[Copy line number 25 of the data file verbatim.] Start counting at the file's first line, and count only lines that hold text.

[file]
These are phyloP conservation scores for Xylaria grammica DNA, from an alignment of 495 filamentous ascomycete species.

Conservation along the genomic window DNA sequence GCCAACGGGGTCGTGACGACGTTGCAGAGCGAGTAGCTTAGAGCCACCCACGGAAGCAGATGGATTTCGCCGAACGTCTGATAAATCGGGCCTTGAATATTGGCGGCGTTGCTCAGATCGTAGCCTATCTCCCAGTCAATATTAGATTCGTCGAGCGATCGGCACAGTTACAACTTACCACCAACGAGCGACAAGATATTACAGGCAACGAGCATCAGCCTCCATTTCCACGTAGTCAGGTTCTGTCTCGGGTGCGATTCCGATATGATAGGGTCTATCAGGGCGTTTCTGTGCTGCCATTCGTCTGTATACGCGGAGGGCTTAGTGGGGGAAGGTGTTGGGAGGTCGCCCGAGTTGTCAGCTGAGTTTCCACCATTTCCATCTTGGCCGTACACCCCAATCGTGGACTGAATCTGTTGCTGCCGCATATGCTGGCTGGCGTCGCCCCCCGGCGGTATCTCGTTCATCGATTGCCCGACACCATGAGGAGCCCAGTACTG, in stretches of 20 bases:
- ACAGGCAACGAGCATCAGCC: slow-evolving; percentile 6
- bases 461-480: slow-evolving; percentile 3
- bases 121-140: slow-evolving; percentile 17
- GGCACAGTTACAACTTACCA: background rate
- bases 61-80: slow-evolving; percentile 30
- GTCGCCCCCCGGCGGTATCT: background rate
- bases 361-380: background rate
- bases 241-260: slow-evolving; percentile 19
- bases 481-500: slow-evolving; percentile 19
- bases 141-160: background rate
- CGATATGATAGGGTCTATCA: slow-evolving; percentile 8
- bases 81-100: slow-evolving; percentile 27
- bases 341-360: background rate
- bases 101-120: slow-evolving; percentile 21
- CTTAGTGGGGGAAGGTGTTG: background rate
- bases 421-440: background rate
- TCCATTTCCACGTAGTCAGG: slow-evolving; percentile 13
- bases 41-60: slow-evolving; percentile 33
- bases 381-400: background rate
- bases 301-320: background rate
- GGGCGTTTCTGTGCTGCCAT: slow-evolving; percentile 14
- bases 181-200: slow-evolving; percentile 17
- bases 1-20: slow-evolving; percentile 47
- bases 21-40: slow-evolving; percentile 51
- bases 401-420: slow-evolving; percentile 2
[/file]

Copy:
- bases 1-20: slow-evolving; percentile 47